The Autumn nights are drawing in, and it now seems far away from the Commonwealth Games excitement of late July and early August, which saw over 1.1 million passenger journeys on Scotrail heading into Glasgow. But the modern version of sporting events such as these insist on Legacy. Today, a poster spotted in Queen St is exhorting commuters to sign up to Glasgow Club, the city council’s sport centres, using the Games as its hook.

But for Central Belt Shuffler, this is probably my favourite legacy: chalked encouragement to Scottish cyclist David Millar, on the way out of Kelvingrove Park in the men’s road race route. It was an epic race, with only 12 out of the start list of 140 reaching the finish line.

A little incentive for the commuter-cyclist on the final push upwards and homewards.

Go Davie M!illar

The Ultimate Trainspotting Spot?

Bookspotting at HaymarketA sunny day, and a hour’s meeting stolen in between trains on the journey to St Andrews.

We sit on the cafe terrace above Haymarket station, discussing ebook interoperability, hybrid diesel/electric trains, Beeching and (the demise of) branchlines. Below us, the range of franchised trains roll in, halt, and then continue on their journey. One of my companions explains to our overseas visitor the intricacies of Scotrail, East Coast mainline, Virgin, CrossCountry. Behind my sunglasses, I close my eyes and imagine my two-wheeled way into the countryside.

These ten days have the following travel schedule: Glasgow-Stockholm (including the magnificent Arlanda Express)-Glasgow-Birmingham-University of Birmingham-Brimingham-Glasgow-Stirling-Glasgow-Edinburgh-Leuchars-St Andrews-Glasgow-Edinburgh-Glasgow-Stirling-Glasgow-Edinburgh-Glasgow-Bearsden-Glasgow. Important to pay attention to platform announcements and the display panels.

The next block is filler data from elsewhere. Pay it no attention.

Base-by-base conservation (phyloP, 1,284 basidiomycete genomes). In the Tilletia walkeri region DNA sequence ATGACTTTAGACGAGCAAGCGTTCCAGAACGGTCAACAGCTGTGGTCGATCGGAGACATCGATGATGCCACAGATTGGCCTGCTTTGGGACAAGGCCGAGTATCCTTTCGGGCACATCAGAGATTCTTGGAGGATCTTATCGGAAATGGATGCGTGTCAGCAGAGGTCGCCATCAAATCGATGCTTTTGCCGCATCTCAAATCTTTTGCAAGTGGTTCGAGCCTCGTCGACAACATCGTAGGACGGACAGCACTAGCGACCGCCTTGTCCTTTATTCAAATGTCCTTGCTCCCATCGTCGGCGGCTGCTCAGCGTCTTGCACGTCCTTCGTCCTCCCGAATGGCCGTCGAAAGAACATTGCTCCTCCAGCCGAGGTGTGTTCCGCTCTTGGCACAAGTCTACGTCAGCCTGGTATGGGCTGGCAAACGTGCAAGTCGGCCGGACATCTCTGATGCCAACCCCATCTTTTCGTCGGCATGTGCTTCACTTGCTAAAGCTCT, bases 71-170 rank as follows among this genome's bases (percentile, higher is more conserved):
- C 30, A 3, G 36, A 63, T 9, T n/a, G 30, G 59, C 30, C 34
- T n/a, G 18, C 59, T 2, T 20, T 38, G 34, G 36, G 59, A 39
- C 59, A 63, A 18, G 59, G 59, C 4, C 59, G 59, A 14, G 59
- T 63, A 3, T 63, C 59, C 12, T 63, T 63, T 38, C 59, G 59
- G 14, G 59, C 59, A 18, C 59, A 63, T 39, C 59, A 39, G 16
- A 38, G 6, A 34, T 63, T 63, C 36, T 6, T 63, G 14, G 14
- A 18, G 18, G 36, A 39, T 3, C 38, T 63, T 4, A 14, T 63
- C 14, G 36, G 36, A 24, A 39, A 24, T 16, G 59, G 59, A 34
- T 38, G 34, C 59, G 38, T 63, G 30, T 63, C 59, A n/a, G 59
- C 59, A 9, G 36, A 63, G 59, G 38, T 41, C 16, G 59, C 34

I don’t remember in every station to check out the closest bookish locations, as indicated the Bookspotting app. But in Haymarket, there’s a moment before the next train to find myself in literary terms. The Scottish Episcopal Church General Synod Office is, slightly oddly, the closest location (relating to former-Bishop-now-writer Richard Holloway), but also featured are Caledonian Place (home to Davie in Irvine Welsh‘s Trainspotting) and 160 Bruntsfield Place (Muriel Spark‘s birthplace).

Good job the train is perfect for reading…

 

Rehearsal

A packed carriage, on the way home.

Next to me is a youngish man. We get to chatting, and – it transpires – he’s learning his lines, an audition piece. Somehow, in this short journey, I find myself helping with this task, reading out the lines for the other part.

It’s an extract of just a couple of pages from a play. He doesn’t know where it’s from. It feels Russian, Northern European. Chekhov, perhaps? Strindberg? A pastiche?

Over the course of the scene, the plot thickens. I read deeper into the character. There’s something slightly unseemly in this relationship between the man and his wife, or mistress.

The lines feel slightly compromising. I camp it up a bit. Giggle, aware of the other passengers.

Glasgow Queen Street approaches. The rehearsal ends.

I wonder if he got the part.